can we stave off global warming by blocking out the sun?
In the Simpsons’ episode Who Shot Mr. Burns, the titular villain builds a device that blocks out the sun for the citizens of Springfield in a scheme to force them to buy more electricity from his nuclear power plant. But what if Mr. Burns actually had a valid plan to fix our current climate predicament? As world leaders do their best impression of Nero fiddling while Earth burns, a small but vocal group of engineers and scientists is wondering if we should resort of things like seeding clouds and launching mirrors or solar shades into space to deflect sunlight and buy us more time to elect better leaders and finally clean up our act once and for all.
At first glance, these seem like good ideas, albeit reminiscent of Futurama’s what-if-we-pushed-the-Earth-farther-from-the-sun way. If our politicians refuse to do anything about a crisis and seem hell bent on letting their donors and friends pollute all they want, why not come up with solutions that make an end run around them and blunt, if not negate the damage they’re letting happen? And while geoengineering that involves seeding clouds or reshaping the planet might have serious unforeseen consequences, collapsing entire ecosystems and doing more damage than just the warming itself, space-based approaches might actually be more attractive because they could be easily scrapped if they start doing damage, quickly undoing their effects.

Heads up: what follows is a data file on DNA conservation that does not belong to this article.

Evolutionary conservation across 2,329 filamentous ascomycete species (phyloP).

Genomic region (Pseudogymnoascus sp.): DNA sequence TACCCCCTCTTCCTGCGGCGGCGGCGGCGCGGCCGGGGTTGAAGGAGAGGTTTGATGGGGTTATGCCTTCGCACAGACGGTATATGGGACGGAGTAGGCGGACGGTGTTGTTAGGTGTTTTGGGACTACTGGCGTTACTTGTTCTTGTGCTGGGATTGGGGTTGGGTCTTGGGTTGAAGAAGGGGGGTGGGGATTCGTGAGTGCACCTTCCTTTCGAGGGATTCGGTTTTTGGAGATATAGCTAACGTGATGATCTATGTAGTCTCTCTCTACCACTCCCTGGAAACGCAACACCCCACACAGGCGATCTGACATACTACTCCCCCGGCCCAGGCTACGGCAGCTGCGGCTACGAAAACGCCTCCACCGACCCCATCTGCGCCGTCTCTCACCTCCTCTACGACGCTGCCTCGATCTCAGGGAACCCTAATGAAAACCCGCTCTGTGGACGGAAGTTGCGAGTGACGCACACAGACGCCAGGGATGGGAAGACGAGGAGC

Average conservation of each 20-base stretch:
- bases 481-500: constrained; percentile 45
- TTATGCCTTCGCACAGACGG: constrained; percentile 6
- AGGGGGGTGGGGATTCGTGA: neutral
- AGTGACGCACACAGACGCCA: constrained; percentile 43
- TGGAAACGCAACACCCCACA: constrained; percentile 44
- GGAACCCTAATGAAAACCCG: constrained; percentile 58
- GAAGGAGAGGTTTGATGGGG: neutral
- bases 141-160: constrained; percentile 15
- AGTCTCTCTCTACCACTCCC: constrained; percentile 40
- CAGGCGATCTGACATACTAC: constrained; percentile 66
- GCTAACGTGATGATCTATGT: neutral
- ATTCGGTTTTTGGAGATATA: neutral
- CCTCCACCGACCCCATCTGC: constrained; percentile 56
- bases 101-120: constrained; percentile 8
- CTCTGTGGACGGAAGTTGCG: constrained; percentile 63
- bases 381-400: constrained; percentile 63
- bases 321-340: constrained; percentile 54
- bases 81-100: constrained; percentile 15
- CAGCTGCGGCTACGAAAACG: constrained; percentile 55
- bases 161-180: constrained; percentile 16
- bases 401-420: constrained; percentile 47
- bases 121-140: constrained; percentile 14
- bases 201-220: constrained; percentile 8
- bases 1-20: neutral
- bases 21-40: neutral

But those ideas come with a massive drawback of their own. We need to put enough stuff into space to deflect or absorb the vast amount of energy coming towards us and launching a lot of stuff into space means having to shell out a lot of cash. We’re talking about anywhere between thousands and millions of rocket launches, vast factories devoted to making mirrors and shades and robots, some not even on Earth, and resources of entire nations and vast economic trading blocs being rerouted to make these projects a reality. Oh, and don’t forget that all this effort will have to be undertaken under the plan that if these ideas backfire, we quickly scrap them, effectively flushing all that cash down the drain.
so, how much does it cost to block sunlight?
Initial plans considered blocking one percent of incoming sunlight by putting up a sunshade at the L1 point, a stable, parking spot orbit 1.5 million kilometers from Earth right between us and our home star created by a fluke of gravitational interactions in the solar system. But to block one percent of all light we get from the Sun would require the shade to be 1.2 million square kilometers, which means that the desired structure would measure somewhere between the land areas of Columbia and South Africa, and push the total bill for just putting it into space well north of $800 trillion, nearly eight times all the money and assets on Earth. Obviously, that’s not going to work unless we decide to completely discard our entire monetary system.